a source code patch for UnixFrotz 2.32r2 (but also applicable to other Frotz versions) that adds a check for common opcode errors and a command line option for how to deal with these errors. Written by Torbjorn Andersson, based on Andrew Plotkin's patch for Zip 2.0.
    Frotz Plus release 3, i.e. Frotz version 2.01 with support for SVGA and SoundBlaster 16 for DOS added by Linards Ticmanis.

    ZIP - Infocom Z-code Interpreter Program V2.0 07nov93, by Mark Howell. This interpreter will run all Infocom V1 to V5 games. It includes support for timeouts in Border Zone, screen displays in Beyond Zork and implements the #record debugging function, etc. Some of the extended versions will also run Inform V7 and V8 games.

    Zip 2000 version 1.33 for the Acorn Archimedes, by Kevin Bracey. Conforms to Z-Machine Standard 1.0 and supports V1-V8 games, and is now freeware.
    ZIP for the Amiga (OS 1.2 or better required) with support for Inform V8 games and a better random number generator, by Werther 'Mircko' Pirani
    MaxZip version 1.7.7, by Andrew C. Plotkin. Full Macintosh application with many features, based on Mark Howell's ZIP 2.0.7. Fat Macintosh binary, requires System 7 and 1600K of free memory.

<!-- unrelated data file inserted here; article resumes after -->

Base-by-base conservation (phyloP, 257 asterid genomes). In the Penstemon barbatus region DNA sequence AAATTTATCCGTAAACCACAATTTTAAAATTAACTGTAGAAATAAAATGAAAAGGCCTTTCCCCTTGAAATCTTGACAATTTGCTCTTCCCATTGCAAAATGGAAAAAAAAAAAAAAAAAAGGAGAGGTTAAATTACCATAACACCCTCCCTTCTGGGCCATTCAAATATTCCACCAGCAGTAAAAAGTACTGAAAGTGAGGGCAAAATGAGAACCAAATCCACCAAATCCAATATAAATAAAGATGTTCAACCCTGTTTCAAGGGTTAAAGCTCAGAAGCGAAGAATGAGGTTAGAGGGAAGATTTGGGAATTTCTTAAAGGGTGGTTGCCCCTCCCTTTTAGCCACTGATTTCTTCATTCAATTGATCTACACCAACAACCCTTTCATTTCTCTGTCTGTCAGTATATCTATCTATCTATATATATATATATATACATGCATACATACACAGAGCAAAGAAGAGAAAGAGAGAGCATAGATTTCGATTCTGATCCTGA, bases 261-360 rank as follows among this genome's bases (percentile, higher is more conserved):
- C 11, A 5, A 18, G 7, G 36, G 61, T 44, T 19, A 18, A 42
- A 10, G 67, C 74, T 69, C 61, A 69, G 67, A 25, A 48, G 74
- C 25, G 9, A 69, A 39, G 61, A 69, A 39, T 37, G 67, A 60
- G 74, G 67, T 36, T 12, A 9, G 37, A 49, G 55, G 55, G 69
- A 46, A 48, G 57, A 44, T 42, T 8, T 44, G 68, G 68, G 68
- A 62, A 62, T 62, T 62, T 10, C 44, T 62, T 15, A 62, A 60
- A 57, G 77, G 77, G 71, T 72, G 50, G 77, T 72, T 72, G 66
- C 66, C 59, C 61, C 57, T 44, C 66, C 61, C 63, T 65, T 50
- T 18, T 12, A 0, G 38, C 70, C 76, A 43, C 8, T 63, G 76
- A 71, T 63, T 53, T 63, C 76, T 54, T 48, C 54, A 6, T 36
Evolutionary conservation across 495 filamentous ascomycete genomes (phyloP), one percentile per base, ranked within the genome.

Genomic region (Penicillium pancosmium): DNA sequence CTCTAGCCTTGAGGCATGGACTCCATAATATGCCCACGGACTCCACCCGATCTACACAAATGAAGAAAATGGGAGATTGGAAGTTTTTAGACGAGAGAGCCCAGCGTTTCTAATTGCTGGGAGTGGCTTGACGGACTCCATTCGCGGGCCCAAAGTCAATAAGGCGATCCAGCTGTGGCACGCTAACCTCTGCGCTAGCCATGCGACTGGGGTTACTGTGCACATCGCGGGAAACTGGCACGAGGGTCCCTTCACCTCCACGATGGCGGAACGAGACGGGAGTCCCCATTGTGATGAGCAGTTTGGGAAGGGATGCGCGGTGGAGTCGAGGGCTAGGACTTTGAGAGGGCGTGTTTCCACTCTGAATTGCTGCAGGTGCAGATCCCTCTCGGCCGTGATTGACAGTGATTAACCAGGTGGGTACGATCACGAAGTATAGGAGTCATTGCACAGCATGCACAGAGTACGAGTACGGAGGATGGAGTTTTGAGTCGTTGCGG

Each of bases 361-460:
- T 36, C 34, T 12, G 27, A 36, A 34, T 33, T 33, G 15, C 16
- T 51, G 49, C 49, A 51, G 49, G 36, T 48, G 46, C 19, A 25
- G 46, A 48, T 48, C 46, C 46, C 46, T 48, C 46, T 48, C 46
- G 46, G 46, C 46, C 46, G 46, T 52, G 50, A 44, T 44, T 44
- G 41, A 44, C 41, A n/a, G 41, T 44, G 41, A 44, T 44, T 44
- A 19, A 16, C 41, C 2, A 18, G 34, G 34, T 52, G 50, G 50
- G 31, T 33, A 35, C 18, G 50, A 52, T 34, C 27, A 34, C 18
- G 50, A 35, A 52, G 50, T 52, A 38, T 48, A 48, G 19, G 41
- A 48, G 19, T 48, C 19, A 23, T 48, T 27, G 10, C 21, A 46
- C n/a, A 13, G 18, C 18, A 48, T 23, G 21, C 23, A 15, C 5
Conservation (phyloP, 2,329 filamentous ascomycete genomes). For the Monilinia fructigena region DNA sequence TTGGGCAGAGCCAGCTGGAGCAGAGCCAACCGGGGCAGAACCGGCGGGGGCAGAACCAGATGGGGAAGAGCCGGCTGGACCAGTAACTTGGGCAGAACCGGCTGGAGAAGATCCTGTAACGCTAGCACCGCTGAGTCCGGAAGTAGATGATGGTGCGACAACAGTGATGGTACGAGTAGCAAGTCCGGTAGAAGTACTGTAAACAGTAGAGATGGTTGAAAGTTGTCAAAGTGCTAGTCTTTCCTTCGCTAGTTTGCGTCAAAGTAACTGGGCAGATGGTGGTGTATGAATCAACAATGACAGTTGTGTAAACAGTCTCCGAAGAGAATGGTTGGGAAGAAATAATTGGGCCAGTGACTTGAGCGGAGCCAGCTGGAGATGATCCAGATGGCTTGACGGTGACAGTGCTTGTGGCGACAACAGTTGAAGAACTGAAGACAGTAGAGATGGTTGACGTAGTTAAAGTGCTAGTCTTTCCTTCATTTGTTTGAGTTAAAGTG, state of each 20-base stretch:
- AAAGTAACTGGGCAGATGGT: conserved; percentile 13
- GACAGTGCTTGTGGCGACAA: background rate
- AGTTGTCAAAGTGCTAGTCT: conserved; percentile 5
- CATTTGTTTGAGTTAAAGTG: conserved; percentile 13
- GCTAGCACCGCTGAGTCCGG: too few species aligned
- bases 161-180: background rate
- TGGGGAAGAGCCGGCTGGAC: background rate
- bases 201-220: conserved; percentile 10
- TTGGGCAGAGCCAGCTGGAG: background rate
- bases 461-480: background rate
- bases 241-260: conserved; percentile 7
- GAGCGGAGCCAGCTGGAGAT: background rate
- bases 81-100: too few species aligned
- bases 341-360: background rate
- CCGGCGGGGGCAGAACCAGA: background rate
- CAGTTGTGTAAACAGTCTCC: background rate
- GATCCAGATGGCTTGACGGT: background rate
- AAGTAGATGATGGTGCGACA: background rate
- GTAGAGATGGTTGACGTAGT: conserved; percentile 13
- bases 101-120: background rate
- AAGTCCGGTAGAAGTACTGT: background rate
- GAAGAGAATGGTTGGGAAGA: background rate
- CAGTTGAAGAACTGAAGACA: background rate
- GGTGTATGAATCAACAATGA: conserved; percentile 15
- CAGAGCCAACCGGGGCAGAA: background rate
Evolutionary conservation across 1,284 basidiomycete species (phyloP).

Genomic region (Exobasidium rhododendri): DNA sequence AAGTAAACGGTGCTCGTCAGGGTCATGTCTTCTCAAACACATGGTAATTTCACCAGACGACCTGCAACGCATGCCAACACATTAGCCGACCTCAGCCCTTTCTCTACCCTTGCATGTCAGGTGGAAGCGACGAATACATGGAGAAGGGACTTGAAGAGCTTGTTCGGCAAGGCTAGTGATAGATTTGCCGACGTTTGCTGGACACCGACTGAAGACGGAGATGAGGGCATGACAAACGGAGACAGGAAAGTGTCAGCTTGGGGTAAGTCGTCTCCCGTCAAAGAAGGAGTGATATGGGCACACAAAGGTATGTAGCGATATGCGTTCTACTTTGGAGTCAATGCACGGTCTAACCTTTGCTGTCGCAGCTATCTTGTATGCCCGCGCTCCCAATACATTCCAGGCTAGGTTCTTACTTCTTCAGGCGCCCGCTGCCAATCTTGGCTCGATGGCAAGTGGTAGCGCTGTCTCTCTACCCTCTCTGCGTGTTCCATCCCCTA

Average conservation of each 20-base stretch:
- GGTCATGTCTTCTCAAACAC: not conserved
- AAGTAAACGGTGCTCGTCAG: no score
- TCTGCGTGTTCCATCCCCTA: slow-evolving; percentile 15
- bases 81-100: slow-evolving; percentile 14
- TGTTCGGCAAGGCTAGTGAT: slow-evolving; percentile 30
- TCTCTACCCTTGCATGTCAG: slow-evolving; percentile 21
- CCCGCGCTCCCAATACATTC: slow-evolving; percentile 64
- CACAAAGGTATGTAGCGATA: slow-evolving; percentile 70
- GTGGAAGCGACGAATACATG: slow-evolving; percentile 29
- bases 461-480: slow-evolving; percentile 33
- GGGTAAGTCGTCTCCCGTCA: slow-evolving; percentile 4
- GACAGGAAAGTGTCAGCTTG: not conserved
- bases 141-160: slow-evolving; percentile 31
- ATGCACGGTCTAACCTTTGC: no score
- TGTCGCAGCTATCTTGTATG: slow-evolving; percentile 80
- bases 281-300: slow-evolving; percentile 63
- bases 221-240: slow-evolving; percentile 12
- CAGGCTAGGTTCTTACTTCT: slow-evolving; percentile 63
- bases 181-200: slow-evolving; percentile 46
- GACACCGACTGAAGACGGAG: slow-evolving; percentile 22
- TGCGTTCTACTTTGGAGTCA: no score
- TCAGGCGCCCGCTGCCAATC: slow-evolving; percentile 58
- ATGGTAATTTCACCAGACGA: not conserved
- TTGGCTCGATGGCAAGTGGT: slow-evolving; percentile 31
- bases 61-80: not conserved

MultiAventures V1.8.3, by Pierre Tremblay: 1 application with 8 interpreters in 3 languages, a Macintosh program that can play AdvSys, AGT, Infocom, Scott Adams, Level 9, Apple II Eamon, Quill, and C64 Basic games. The user interface is in English, French, and German.
    ZIP Infinity version 1.4.1 for 68K based Macintosh
    and 1.4.0 for PPC Macintosh, by Matthew T. Russotto. Based on Mark Howell's ZIP 2.0, and updated for greater compliance with Graham Nelson's 0.2 specification, ZIP Infinity can play any V1-V5 or V8 Infocom or Inform game on a Macintosh. Support for sound, multiple fonts, user-selectable screen size, the Beyond Zork graphics font, and the QUETZAL common save file format are included. The original 1-window interface is still present.
    Source code for Zip 2000 version 1.33, by Kevin Bracey